In order to lighten up the dialog¹...here¹s a joke heard tonight on the
Césards (French Oscars) on TV5 (Dish network):
³...one cannot talk anymore about ³ film noir²...if you want to be
politically correct, you got to talk about ³film de couleur¹...
Those of you who speak/understand/ the language can infer....and might/will
appreciate the joke...in the overall context of film/movies....
Really: I¹m VERY curious to understand/investigate...why the Goodises¹ of
the US writing world never ³made² it...are there socio-political
reasons...but more importantly: are there economical reasons...???...or just
simple fate?... I don¹t know what to answer/ believe and Rara-Avians might
have strong insights into it...?
Please give your take...why these remarkable writers were basically
ignored...who owned¹ the path and arch to coast to coast stardom in the
literary world...and what was their bent...???
I have been told a few times by intellectual/literary authorities¹ from
varied backgrounds that it can all be reduced to the influence of the
churches/religious entities/establishment....and their power in all the
publishing worlds...and their lackeys...i.e. the critics...????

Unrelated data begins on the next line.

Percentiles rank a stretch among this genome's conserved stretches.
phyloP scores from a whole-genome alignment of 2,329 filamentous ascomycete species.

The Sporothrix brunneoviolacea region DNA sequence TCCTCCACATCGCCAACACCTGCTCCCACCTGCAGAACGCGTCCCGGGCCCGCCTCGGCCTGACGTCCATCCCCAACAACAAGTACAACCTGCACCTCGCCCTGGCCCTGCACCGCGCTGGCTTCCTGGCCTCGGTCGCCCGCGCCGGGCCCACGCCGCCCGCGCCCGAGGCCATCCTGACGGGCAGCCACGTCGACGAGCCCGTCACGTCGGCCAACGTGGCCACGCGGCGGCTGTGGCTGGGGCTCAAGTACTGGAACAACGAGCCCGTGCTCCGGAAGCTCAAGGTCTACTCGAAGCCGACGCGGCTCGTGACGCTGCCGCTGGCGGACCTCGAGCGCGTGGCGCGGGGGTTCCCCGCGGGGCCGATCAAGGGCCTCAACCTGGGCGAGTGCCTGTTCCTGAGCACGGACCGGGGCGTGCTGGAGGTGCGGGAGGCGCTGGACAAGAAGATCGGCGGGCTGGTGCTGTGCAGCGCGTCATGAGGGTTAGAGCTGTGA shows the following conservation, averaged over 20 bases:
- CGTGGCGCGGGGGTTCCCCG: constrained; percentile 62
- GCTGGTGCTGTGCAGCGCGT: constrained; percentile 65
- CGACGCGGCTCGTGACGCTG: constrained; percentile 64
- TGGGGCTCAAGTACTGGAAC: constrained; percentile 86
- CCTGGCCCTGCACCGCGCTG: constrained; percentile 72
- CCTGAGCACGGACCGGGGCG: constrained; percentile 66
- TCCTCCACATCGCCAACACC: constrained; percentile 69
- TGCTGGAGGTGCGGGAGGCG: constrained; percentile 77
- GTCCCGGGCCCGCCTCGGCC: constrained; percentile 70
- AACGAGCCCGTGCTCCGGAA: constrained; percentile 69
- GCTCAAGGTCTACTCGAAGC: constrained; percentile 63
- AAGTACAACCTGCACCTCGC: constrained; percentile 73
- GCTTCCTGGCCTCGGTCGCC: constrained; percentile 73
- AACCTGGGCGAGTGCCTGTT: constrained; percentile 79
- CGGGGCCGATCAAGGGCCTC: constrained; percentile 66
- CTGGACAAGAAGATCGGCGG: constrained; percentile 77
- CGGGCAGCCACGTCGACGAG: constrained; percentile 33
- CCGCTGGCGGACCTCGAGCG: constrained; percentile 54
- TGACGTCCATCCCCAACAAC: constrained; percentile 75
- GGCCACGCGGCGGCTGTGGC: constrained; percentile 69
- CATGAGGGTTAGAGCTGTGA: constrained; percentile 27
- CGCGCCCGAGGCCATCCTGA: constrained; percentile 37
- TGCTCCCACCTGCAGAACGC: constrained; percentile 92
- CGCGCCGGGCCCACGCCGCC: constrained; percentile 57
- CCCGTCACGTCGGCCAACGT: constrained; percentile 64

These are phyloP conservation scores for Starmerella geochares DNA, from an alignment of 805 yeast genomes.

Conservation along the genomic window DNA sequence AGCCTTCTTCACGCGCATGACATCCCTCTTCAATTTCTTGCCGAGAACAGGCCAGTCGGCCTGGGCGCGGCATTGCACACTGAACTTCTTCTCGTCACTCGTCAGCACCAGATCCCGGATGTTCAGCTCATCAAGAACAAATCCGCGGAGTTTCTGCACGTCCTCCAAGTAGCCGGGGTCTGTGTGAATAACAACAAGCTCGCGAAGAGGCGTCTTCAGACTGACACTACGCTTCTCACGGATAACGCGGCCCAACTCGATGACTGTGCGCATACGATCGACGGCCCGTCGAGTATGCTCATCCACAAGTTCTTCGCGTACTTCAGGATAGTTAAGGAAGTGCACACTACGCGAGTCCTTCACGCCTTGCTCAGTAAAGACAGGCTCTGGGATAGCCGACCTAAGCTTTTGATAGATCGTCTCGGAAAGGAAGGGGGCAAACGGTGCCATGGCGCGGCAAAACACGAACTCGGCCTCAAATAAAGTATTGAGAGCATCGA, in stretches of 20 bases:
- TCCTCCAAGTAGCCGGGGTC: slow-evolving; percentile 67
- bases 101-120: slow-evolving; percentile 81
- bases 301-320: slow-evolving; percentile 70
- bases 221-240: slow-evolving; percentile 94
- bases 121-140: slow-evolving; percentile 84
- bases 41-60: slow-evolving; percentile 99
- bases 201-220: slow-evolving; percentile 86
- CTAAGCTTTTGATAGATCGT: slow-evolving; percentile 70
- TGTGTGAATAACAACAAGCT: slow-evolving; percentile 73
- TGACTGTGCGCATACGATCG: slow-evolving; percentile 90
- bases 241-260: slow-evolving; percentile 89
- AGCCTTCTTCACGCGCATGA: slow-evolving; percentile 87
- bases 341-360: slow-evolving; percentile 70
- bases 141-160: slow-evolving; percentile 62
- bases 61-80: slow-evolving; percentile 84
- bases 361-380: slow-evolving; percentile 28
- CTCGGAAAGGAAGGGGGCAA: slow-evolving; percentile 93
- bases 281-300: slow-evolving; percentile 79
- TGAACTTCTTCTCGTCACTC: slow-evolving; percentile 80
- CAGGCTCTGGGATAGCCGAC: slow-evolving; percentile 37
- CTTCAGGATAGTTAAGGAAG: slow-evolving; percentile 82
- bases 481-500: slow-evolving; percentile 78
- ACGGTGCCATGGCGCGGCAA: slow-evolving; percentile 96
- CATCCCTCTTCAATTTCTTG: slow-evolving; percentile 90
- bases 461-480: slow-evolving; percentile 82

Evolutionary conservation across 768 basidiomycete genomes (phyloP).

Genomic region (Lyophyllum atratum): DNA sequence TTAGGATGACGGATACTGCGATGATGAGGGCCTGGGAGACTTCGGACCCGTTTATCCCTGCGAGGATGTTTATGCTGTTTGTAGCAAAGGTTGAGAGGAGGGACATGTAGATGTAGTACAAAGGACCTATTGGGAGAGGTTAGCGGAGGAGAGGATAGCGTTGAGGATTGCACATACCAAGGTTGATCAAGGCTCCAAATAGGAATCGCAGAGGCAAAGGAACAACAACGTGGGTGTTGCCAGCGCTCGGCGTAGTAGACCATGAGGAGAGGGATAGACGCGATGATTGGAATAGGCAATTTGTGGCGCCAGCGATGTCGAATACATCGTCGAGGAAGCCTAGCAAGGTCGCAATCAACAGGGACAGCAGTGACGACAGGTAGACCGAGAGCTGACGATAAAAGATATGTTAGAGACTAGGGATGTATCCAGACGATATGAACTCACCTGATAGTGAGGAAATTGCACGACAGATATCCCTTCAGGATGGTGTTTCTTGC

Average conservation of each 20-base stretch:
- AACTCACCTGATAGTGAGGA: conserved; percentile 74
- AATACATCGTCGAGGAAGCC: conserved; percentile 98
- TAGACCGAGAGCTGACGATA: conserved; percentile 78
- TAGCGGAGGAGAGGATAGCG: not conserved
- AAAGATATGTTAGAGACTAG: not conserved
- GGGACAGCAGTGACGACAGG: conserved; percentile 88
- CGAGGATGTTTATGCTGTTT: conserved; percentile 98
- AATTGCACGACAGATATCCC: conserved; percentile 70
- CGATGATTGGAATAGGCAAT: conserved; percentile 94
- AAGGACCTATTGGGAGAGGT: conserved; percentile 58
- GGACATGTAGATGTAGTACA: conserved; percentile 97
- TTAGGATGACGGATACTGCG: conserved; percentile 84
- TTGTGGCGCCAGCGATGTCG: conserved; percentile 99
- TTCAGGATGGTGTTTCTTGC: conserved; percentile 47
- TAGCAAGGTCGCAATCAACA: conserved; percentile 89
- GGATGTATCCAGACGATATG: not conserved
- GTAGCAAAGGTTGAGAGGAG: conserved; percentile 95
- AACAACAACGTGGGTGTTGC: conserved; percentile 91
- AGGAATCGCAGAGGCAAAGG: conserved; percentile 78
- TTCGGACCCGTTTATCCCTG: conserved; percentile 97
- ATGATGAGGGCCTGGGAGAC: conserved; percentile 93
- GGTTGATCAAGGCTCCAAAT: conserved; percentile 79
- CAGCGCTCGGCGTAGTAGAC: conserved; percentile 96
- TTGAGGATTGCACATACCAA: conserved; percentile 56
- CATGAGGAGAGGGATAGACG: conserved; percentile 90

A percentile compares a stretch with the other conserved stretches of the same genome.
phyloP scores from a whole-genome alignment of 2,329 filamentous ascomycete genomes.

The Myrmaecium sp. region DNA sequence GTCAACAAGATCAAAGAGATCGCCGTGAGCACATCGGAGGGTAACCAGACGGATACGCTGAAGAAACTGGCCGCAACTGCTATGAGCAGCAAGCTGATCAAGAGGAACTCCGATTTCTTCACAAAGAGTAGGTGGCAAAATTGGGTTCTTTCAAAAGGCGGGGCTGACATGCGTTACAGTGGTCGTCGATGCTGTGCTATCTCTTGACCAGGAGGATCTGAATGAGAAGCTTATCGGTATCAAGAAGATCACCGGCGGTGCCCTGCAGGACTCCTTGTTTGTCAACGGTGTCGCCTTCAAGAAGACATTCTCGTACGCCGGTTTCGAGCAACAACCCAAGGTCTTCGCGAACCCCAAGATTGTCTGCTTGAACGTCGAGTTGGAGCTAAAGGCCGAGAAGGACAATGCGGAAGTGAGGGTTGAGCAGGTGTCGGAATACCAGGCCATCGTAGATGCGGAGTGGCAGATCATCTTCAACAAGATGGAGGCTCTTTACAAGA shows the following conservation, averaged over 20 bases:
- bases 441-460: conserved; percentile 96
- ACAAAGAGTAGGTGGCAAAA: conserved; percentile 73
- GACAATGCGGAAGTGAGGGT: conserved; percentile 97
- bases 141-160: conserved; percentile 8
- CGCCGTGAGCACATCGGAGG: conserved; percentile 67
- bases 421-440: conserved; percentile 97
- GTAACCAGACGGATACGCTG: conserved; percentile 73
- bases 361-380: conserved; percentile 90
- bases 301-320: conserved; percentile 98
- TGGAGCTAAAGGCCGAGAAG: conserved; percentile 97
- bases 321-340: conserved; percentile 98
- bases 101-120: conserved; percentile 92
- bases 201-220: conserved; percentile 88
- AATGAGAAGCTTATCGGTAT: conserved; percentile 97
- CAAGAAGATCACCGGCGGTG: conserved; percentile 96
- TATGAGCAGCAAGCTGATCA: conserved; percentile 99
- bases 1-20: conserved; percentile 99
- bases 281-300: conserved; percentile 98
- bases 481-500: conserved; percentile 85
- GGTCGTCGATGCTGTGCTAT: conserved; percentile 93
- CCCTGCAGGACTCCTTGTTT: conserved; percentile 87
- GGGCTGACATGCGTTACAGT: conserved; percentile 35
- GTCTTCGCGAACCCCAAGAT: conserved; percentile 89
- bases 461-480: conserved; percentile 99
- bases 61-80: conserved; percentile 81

......who just finished a great paella and several good reds with friends...and who saw The Wrestler last night and loved it and thought a lot about Dassin¹s The Night and the City....
On 2/27/09 8:24 PM, "jacquesdebierue" <email@example.com> wrote:
> --- In firstname.lastname@example.org <mailto:rara-avis-l%40yahoogroups.com> ,
> Steve Novak <Cinefrog@...> wrote:
>> > Perfectly agree...why is he (Goodis) not talked about in the US at
>> > all...???... and in academia they totally sneer at people like
>> > are so entrenched in their little cliques...and mostly involved in self
>> > congratulation of their politically correct authors...now when it
> comes to
>> > the press (book reviews in major newspapers...and some local ones)
> they are,
>> > as usual intotally devoted to the States, abysmally narrow and totally
>> > devoted to the status quo, the publishing establishment and all
>> > devoid of a ï¿½differentï¿½ point of vue/ideology/intellectual
>> > premisces....etc...
> Consider that even the greatest classics we consider here, books like
> The Maltese Falcon, The Glass Key, The Long Goodbye, The Postman
> Always Rings Twice, etc., have not made it to the standard school
> curricula... these books are sixty to eighty years old! There is a
> sense of stagnation, if you look at what is considered "normal" or
> "mainstream". I hear that even Faulkner is being shunned, for fear of
> offending somebody when he deals with black people and also because he
> is considered too difficult for ordinary people. You know you have
> trouble when your greatest novelist is said to be too difficult to
> teach in school. Big trouble.
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